‘Lack of funding threatening CPS’



Funding pitfalls that affected the Defined Benefit Scheme (DBS) may threaten the Contributory Pension Scheme (CPS) if the Federal Government does not pay accrued pension rights, experts have said.

They spoke at the 2015 Nigerian Insurance and Pension Awards organised by Inspenonline in Lagos.

The experts condemned a situation where state governments and the private sector do not remit or contribute to the Scheme as expected.

According to the National Pension Commission (PenCom), from 2014 to date, there has been a decline in budgetary provision in funding the Retirement Benefit Bonds Redemption Fund (RBBF) account and the remittance of monthly contribution. The sum of N20.07 billion is required to pay outstanding accrued benefits to deceased and mandatory retirees of the Federal Government for October to December, last year, and N79.16 billion has been computed as the arrears of 15 per cent pension increase owed to 79,961 Federal Government retirees under the CPS as at December 2014.

PenCom noted that N50.20 billion was provided for this year’s FGN Budgetary Appropriation for the Retirement Benefits Bond Redemption Fund (RBBRF) Account presented to the National Assembly, compared to the Commission’s projection of N91.91 billion, a shortfall of N41.71 billion.

A former Pencom director, Ivor Takor, asked the Federal Government to show will to implement the Pension Reform Act (PRA) 2014.

He said that the government’s inability to fund pension accrued rights was seriously affecting the payment of pensions as at when due.

He however urged the government to increase the monthly pension remittances from 15 per cent of the workers’ total emolument to 18 per cent as stipulated in the Act.

He said it was important for the state governments to pay the salaries of their workers regularly because if it was not consistent, it would not be possible for them to remit the workers’contributions to the pension fund.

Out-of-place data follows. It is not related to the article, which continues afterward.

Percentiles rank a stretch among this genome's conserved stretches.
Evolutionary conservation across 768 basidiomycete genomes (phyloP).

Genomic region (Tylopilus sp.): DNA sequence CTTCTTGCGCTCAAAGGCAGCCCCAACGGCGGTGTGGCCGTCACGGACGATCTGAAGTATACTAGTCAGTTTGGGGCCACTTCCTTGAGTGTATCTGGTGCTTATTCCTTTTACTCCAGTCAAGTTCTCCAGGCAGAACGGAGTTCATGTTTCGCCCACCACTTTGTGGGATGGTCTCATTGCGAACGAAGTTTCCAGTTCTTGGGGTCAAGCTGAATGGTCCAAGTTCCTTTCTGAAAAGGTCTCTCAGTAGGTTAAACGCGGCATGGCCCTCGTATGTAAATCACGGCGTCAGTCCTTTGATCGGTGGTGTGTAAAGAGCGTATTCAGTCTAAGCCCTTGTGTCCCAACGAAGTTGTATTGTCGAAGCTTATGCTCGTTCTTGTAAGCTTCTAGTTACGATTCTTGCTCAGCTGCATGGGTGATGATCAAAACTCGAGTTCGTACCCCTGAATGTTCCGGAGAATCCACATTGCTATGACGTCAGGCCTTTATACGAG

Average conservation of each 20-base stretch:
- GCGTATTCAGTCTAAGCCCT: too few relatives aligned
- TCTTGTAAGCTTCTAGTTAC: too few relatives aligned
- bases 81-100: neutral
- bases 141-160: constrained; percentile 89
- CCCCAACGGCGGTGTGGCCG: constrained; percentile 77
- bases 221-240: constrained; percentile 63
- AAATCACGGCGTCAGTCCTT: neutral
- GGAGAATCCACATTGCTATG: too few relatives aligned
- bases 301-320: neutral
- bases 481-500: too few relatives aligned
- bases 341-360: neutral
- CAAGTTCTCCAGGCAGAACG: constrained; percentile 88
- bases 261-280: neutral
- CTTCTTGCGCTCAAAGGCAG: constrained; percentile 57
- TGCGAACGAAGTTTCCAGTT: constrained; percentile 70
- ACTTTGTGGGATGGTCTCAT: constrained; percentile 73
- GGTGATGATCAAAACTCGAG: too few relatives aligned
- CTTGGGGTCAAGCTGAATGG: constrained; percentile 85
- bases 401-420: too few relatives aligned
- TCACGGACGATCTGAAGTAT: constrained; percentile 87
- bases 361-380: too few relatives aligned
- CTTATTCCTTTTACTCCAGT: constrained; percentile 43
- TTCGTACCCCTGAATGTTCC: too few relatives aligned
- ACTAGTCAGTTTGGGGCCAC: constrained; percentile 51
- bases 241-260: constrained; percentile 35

He said: “The Federal Government should show moral and political will in complying with the provisions of the Pension Reforms Act 2014. They should commence the implementation of the increase in pension contribution from 15 per cent to 18 per cent.

“It is saddening that some states have failed to embrace the CPS aside the Lagos State that is faithfully remitting employees’ contributions as stipulated by law. The greatest problem lies with the state.

“PenCom said only 10 states have keyed into the CPS, but if you look critically, it is only Lagos State that is somehow implementing the new pension scheme. Yes, the states have commissions, bureaus and laws, but are they contributing as and when due?

“The situation is that majority of the states don’t have laws. This means the workers have no form of pensions. If they can’t set out fund, they can’t pay salaries, how will they pay pensioners? That is the situation that needs to be addressed holistically and it’s unfortunate that some of these governors left office and made some segmented pension laws that only cover them and their office holders, some of them drawing massively in the name of pension to build houses and cars and did not make laws for the state workers. This is very bad, it’s immoral and it should be addressed by governors,” he said.

Director-General, Ondo State Pension Commission, Jaiyeola Olowosuko, said the funding challenge was affecting the success of the Scheme.

He is worried that just like the DBS, the CPS is also witnessing funding problems.

The Nation

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